Well that was fun

A month without Broadband, all thanks to BT screwing up our initial phoneline installation (we wanted one line, they recorded they’d installed two), then Tiscali completely futzing the reactivation of the connection after…. well, I won’t bore you with the details. Suffice to say that I swear that the only time I’ll be willing to deal with any company which has a call centre in India will be over my dead and fragrantly rotting corpse.

“Indian Call Centre” is now synonymous in my mind with the words “stunningly crap customer service”. Tiscali gets even lower points for having a Call Centre in India which costs a fucking fortune to speak to, as well. Not that speaking to them makes any difference as every single time we did, we were given yet another excuse, another date or some grumpy Indian bloke basically saying there’s nothing that can be done and putting the phone down on me. Sheesh.

Not that I’ve got anything again peoples of Indian descent at all – we’re all individuals and there’s good and bad in all, and I’ve spoken to folks at Tiscali who are great and genuinely want to help, but can’t. But I’ve got a hell of a lot of dislike for Companies with Indian Call Centres. That smacks too much of “cheapest possible option”; they’re cutting corners to an unacceptable degree, and in Tiscali’s case then rubbing our faces in it by making us pay for the privilege of calling them. Damn, I feel for the folks who work in the Call Centres in India who have to put up with folks like me shouting at them because their feckin’ company can’t give them the tools to do their jobs.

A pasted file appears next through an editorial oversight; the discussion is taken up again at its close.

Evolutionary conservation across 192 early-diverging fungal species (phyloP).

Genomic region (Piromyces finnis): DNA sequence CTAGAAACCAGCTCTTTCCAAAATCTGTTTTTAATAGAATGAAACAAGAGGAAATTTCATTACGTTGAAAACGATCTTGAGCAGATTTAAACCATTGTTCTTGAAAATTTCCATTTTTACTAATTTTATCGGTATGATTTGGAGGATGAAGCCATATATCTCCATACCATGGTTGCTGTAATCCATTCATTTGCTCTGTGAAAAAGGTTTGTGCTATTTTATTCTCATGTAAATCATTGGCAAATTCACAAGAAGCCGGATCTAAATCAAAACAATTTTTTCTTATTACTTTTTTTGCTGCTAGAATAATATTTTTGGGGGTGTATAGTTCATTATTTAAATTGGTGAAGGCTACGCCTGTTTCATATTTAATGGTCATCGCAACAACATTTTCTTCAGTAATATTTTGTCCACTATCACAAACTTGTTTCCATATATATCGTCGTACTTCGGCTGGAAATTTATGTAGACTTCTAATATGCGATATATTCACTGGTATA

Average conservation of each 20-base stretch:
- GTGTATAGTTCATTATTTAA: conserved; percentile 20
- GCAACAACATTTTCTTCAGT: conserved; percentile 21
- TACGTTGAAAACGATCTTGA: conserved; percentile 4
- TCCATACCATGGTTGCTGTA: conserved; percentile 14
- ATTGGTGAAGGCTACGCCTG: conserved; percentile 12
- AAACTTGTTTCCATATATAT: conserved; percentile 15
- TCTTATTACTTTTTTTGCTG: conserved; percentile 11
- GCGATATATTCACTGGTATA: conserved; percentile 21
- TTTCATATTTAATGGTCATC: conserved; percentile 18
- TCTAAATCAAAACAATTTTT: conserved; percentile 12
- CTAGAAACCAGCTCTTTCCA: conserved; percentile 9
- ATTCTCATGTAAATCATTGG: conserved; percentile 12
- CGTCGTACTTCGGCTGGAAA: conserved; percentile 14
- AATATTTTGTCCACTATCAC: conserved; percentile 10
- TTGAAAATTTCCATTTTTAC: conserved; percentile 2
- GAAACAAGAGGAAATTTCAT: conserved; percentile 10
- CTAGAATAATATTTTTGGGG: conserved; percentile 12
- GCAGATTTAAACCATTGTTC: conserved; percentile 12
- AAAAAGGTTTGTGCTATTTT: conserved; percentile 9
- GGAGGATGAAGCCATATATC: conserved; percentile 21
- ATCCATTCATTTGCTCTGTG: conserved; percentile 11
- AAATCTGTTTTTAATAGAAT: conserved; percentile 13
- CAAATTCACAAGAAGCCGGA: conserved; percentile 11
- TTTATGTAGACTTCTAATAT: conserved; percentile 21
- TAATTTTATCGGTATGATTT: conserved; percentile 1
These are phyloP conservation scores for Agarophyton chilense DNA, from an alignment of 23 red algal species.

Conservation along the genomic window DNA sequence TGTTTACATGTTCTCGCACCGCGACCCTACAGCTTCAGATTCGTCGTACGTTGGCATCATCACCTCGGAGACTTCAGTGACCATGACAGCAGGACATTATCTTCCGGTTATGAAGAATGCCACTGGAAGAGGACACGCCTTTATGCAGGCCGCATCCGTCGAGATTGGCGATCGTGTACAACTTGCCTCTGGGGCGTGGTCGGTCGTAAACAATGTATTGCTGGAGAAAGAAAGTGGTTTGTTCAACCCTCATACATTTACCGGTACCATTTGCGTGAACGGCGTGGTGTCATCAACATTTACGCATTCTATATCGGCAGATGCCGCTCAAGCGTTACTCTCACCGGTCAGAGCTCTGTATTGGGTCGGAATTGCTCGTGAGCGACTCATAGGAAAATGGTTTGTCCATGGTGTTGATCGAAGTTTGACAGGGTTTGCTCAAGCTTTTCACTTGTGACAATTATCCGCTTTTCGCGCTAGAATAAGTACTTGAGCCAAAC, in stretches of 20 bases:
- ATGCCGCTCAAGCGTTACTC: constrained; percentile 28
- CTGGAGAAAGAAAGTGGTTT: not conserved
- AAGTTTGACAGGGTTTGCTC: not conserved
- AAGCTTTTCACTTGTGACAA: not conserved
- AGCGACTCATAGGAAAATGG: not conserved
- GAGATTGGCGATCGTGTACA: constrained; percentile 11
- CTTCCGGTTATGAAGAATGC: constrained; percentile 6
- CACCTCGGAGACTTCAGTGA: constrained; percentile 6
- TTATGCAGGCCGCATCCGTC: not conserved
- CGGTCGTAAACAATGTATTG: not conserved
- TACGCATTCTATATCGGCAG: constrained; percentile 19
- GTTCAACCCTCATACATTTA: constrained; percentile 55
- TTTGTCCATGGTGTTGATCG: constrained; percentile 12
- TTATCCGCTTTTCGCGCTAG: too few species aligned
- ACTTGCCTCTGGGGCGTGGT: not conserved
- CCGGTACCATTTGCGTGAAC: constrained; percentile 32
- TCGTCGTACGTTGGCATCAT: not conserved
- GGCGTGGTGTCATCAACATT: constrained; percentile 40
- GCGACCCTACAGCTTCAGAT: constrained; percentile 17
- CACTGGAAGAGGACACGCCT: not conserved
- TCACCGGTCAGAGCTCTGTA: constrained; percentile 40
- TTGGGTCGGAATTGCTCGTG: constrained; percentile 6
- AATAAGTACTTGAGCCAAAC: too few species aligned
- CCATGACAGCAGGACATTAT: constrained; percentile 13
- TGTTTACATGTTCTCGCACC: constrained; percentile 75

So anyhow, we jumped ship to O2 Broadband which is cheaper, faster (4Mb rather than 1.5Mb – and we even got letters from Tiscali saying they can’t provide broadband on the exact same line we wanted reactivating!), got a freephone number to a UK Call Centre and is all set up and working on exactly the date scheduled. No fuss, no bother.

Here’s hoping it stays that way, eh?

3 Comments on “Well that was fun”

  1. Well, since Customer Support is rather a “feature” in this country than a part of the service that should be included in all business transactions, it’s not surprising. As we said the other day – they’re making more money from those darn 0845 numbers than from the broadband service itself.

  2. I worked in a call centre, doing customer support for PC World stores. It was a job from hell, the modern equivalent of the poor house, so I have a lot sympathy for anyone working in call centre.

    That said, I wonder why companies think that good customer service can be achieved by people with strong accents and speaking in a second language regardless of where they are in the world.

    One of my colleagues at the call centre was a immigrant from S.E. Asia. Lovely, bright chap but I could not understand a word he was saying, even when I was standing 2 feet away. God knows what our customers thought.

    But the reverse also happens. I had a woman call who had a very strong foreign accent and I could not understand her. It got very frustrating and ended with her shouting and hanging up the phone. Presumably if she had got one of my non-UK colleagues she would of been fine.

    I think when you ring a call centre, there should be some sort of menu where you can select which accent you want your operator to have:

    “Press 2. for Glaswegian, Press 3. for SE Asian ….”

    Chris Tregenzas last blog post..6d6 Fireball on Facebook

  3. Lol! Yep, exactly so.

    I worked very closely with a Call Centre for a major ISP for several years and one of their main requirements for employment was that you could speak clearly in an easy to understand manner. Whereas in some Call Centres, the opposite seems to be true…….

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